Not to get all “Napoleon Dynamite” on you, but I love technology.
I was fortunate to have parents who were early adopters in the 1980s–I cannot remember a time when we did not have a computer in our home. Then in my mid-20s, not long after the Information Superhighway was in a majority of American homes, I dated a guy whose profession was IT. He taught me all kinds of troubleshooting (tricks that still work today, mind you) and I’ve been a total technology disciple ever since.
But as of late, I’m experiencing some technology fatigue.
I realized this today as I watched my Journalistic Writing students do peer revisions. On paper.
(Remember paper? You can hold it in your hands and write on it.)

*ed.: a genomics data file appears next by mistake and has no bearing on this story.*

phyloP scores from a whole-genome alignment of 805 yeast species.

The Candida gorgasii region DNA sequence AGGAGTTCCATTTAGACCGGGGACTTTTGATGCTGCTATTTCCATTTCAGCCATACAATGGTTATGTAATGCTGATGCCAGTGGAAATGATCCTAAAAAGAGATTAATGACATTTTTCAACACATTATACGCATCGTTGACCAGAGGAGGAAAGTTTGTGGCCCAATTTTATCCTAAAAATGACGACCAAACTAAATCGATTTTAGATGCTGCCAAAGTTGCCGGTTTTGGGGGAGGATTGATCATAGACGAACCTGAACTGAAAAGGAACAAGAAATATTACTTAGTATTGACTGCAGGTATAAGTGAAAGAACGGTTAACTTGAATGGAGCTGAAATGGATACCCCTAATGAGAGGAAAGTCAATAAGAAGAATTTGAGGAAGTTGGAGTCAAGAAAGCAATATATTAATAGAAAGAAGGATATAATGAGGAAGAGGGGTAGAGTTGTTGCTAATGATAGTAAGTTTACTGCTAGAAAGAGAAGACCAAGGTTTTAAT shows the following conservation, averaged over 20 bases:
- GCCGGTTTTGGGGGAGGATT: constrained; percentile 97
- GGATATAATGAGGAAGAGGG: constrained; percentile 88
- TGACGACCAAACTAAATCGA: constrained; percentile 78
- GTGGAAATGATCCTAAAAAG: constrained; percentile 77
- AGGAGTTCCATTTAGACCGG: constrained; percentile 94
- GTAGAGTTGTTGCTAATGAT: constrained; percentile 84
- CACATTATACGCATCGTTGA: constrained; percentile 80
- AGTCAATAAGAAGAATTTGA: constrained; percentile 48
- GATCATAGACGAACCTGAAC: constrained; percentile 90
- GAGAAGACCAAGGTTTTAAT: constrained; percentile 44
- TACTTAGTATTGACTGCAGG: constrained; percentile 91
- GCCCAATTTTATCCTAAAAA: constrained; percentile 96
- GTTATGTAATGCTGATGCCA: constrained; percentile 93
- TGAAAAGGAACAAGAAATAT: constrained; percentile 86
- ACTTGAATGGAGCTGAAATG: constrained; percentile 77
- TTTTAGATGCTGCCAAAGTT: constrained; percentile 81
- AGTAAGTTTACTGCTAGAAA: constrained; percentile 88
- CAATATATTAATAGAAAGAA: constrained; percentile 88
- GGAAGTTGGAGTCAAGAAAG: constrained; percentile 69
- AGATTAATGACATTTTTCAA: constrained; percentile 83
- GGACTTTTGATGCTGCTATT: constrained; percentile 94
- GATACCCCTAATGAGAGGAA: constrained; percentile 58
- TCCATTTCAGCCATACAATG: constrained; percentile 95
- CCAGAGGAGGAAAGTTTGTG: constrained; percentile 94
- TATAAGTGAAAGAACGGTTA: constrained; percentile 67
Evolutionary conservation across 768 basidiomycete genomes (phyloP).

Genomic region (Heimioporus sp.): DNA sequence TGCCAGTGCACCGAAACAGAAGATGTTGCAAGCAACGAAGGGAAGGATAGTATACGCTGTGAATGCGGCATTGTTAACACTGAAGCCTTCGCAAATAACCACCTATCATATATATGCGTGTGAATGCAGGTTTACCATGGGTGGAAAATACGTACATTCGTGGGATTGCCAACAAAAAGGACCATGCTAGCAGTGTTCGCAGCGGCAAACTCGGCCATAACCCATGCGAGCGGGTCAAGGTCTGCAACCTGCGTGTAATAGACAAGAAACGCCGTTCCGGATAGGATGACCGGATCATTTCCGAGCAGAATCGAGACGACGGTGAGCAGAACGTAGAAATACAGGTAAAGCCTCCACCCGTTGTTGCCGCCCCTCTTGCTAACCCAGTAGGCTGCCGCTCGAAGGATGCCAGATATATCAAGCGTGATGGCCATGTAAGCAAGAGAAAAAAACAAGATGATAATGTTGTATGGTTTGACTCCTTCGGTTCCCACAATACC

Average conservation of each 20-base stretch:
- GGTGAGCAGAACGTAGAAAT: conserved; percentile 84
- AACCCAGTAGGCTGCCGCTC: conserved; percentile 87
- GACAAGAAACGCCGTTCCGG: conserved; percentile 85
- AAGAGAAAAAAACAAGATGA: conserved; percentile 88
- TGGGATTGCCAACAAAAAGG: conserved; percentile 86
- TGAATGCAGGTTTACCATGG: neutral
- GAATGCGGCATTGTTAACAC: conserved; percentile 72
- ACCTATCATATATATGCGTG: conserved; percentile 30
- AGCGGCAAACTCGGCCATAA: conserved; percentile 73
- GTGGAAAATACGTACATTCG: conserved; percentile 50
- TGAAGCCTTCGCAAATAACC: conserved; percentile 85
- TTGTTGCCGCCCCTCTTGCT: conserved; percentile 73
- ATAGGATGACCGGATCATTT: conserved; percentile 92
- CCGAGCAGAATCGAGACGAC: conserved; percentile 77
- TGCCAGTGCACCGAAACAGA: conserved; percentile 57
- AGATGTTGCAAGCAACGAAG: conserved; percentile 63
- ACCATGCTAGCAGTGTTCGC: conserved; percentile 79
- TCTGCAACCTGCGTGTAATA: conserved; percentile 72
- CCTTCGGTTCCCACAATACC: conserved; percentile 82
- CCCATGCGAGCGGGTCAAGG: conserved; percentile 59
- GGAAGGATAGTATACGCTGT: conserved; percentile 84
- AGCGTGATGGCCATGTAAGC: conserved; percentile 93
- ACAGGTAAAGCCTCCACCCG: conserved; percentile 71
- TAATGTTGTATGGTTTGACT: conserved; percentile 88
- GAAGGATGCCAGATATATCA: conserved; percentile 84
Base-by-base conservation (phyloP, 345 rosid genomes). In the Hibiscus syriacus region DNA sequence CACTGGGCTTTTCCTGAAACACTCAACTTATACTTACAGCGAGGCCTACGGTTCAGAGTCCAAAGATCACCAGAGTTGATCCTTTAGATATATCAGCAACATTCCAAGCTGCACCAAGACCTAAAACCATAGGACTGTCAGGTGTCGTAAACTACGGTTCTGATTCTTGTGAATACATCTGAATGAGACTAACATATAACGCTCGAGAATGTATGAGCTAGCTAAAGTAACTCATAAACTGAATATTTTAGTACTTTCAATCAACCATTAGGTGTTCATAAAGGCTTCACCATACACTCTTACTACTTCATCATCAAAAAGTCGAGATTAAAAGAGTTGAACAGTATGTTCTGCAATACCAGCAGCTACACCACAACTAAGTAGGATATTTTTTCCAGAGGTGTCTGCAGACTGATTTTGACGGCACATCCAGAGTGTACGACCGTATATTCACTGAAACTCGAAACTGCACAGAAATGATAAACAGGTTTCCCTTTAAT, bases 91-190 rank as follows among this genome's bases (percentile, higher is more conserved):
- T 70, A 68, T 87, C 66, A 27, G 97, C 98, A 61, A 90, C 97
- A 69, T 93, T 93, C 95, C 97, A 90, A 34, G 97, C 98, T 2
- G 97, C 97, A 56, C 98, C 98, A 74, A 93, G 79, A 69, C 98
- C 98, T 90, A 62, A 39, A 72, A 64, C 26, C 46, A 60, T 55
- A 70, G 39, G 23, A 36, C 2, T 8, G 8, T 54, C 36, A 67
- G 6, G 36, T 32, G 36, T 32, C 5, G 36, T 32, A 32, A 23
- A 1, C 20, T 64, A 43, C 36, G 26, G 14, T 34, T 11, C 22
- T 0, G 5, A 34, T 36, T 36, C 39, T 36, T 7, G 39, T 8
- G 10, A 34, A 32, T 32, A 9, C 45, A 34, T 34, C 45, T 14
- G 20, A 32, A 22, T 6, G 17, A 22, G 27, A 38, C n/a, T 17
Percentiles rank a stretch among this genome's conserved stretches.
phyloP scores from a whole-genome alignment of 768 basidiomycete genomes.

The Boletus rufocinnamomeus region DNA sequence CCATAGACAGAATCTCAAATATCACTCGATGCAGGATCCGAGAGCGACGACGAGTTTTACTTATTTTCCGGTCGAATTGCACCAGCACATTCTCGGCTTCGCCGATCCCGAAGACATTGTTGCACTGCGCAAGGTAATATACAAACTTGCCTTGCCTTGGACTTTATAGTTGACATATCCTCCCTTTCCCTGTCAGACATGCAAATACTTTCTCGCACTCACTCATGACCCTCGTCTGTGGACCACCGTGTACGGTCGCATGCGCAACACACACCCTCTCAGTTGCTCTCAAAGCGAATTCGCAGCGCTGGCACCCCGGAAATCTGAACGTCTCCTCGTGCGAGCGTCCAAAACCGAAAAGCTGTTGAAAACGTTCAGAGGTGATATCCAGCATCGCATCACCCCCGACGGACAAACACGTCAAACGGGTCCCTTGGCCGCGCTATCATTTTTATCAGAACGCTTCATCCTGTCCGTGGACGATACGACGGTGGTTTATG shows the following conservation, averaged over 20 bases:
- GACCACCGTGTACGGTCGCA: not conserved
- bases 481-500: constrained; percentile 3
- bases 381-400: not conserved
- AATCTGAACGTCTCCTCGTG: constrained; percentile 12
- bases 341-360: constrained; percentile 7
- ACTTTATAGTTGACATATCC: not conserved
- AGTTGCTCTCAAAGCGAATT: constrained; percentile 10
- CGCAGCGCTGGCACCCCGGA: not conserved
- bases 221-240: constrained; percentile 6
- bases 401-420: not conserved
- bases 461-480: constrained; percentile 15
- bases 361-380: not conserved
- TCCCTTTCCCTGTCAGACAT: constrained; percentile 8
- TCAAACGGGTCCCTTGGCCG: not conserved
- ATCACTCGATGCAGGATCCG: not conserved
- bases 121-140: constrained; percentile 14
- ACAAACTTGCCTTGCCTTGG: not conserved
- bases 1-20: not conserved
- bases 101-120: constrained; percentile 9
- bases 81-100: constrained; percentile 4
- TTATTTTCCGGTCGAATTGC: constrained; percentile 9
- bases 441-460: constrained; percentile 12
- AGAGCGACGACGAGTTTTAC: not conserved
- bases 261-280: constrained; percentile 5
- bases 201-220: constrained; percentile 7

I don’t teach in a 1:1 school, and all the labs are booked. So I printed copies of their stories and we discussed what they should look for as they read each other’s stories. They spent time reading, and then they moved around the classroom and had discussions. They talked. Face to face, they shared strengths and weaknesses of their writing. It was welcome noise to my ears. When I schedule lab time, many of them collaborate via Google Docs, but I don’t hear it. And I miss hearing those conversations.
I am drowning in digital clutter myself, and while I get better all the time at managing it all, I sometimes wonder if I’m missing out on other experiences by relying so much on technology. And I worry that the words “technology,” “engagement,” and “relevance” all get conflated with the word “fun.”
My heresy is evolving, and I know I won’t ever leave technology on the side of the road–I love it too much, and I know I can find ways to balance its use in my classroom. But I also feel a need to evaluate and moderate, maybe even push back a little when I feel like I’m on a technology binge.